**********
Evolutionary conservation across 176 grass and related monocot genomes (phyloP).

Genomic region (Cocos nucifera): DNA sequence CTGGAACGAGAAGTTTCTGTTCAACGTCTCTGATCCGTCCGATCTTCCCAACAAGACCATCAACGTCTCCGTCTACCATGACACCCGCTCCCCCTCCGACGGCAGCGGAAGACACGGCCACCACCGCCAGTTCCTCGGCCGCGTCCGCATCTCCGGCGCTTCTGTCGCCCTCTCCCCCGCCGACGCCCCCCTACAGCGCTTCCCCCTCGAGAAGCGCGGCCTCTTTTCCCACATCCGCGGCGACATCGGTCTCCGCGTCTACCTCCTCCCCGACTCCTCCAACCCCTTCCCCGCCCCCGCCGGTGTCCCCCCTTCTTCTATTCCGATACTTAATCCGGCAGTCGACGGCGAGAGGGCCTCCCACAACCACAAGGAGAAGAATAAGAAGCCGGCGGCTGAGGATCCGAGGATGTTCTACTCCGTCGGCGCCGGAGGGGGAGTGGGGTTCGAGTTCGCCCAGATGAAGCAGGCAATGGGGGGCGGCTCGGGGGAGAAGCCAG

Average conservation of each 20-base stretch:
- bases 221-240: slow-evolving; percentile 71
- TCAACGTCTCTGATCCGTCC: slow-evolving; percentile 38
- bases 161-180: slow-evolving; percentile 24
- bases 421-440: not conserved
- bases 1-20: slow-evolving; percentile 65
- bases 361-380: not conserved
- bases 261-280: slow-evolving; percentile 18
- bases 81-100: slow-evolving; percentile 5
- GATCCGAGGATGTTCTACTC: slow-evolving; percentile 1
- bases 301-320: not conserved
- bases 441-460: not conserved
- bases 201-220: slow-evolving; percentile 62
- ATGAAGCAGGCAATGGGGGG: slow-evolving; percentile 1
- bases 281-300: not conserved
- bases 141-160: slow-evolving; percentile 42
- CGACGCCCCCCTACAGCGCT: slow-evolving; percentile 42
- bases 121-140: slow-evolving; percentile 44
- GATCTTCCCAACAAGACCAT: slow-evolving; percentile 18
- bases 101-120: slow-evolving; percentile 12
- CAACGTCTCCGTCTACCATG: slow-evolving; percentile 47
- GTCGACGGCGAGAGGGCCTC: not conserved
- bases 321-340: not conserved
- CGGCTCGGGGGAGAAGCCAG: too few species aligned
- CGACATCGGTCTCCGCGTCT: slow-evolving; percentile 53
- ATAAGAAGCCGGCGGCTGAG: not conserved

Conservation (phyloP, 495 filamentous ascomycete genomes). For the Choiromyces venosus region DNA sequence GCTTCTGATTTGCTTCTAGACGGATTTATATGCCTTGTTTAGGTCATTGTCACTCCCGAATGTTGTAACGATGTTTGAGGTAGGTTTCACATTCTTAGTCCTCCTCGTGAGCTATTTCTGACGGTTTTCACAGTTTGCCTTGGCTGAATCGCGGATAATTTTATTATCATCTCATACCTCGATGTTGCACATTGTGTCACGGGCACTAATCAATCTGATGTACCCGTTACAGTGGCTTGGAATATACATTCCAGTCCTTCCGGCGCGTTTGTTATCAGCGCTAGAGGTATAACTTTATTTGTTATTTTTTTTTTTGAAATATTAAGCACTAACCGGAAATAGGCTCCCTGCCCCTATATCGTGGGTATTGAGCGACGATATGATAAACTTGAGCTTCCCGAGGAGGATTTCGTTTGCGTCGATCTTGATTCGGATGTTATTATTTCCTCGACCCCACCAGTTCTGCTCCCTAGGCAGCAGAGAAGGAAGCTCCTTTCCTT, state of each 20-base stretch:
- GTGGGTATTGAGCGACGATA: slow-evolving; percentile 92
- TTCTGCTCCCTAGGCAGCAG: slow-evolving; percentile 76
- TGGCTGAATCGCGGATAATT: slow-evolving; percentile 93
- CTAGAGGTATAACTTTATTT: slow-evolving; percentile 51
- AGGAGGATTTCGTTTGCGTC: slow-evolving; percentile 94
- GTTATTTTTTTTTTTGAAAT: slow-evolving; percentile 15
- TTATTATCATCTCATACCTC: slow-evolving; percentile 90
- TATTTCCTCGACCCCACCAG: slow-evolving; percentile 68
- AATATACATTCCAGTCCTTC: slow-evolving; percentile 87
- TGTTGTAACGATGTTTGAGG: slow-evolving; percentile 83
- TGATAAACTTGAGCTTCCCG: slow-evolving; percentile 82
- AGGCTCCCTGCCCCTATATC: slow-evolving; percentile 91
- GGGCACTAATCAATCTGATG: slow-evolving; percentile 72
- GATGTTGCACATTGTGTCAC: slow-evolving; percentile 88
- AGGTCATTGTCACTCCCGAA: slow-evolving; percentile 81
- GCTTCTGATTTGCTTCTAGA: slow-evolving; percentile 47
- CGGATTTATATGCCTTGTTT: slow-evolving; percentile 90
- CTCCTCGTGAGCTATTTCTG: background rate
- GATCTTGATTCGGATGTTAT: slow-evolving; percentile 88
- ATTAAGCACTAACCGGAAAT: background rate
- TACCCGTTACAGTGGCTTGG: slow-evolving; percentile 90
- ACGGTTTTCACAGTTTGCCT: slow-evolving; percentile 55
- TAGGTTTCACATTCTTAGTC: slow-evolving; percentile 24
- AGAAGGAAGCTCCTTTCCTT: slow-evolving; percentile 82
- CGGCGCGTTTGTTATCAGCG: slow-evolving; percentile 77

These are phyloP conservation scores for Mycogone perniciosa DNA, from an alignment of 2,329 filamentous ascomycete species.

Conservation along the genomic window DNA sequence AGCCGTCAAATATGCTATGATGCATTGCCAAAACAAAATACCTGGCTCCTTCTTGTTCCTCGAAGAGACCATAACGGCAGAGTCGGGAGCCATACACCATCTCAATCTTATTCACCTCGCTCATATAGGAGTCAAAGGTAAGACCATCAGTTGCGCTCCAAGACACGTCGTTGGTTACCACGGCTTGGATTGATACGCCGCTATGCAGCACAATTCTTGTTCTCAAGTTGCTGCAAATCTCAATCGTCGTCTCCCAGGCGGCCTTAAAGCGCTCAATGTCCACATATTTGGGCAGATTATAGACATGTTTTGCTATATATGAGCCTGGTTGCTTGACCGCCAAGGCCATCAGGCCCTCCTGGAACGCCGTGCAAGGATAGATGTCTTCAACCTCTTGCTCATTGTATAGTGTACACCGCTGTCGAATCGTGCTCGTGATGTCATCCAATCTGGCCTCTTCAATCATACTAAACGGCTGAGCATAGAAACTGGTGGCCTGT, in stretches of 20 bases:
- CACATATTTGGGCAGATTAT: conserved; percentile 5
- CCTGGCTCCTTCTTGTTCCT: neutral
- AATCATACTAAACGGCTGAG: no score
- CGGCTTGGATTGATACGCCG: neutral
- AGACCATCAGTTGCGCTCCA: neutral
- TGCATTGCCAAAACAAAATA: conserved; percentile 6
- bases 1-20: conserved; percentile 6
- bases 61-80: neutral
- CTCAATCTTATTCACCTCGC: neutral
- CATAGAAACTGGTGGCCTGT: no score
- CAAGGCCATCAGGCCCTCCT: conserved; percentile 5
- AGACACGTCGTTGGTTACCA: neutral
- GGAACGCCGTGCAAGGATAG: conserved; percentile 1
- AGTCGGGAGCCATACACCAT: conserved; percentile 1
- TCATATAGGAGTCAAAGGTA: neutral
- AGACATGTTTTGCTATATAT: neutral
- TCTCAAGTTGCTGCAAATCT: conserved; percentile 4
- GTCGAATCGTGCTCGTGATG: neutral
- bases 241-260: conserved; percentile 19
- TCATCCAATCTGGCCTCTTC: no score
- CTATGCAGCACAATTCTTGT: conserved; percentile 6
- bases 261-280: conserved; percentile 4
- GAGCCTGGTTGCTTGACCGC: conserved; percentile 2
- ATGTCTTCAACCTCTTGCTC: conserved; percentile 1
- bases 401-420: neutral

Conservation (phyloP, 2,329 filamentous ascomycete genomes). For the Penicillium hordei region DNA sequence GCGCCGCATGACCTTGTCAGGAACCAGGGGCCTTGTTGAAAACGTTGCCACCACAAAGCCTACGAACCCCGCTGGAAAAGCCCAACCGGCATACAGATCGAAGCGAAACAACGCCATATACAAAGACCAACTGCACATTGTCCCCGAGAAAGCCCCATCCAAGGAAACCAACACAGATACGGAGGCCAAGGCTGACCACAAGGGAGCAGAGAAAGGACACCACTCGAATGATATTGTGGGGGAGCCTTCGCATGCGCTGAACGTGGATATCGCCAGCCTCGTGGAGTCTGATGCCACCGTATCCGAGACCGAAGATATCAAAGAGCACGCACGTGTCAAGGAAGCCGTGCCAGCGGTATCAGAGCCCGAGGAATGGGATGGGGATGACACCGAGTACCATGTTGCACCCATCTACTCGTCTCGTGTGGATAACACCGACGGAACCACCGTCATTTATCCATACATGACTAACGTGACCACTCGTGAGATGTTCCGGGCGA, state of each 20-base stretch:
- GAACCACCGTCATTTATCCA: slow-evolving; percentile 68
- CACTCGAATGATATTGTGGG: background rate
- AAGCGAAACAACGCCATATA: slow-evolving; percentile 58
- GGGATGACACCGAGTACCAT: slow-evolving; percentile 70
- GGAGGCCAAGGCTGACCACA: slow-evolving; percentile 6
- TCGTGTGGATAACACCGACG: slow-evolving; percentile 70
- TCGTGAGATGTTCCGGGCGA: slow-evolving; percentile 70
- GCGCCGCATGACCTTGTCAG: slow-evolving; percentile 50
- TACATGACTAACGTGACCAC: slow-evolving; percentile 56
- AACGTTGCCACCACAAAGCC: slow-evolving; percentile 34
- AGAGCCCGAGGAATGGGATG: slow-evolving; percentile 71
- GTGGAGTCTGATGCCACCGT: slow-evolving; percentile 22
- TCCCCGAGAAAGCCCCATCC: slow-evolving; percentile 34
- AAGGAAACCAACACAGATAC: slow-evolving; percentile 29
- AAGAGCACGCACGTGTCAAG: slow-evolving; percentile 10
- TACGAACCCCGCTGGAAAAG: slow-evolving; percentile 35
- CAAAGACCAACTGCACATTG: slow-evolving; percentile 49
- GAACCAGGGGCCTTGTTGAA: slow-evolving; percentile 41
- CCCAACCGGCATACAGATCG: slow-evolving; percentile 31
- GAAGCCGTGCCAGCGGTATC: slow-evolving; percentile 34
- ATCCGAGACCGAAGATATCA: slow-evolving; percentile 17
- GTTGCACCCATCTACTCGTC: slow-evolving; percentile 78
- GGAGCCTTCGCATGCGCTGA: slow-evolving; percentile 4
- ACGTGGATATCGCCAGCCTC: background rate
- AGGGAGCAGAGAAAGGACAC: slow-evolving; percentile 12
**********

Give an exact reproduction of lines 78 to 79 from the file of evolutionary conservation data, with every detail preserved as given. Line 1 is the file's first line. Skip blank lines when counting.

- bases 261-280: conserved; percentile 4
- GAGCCTGGTTGCTTGACCGC: conserved; percentile 2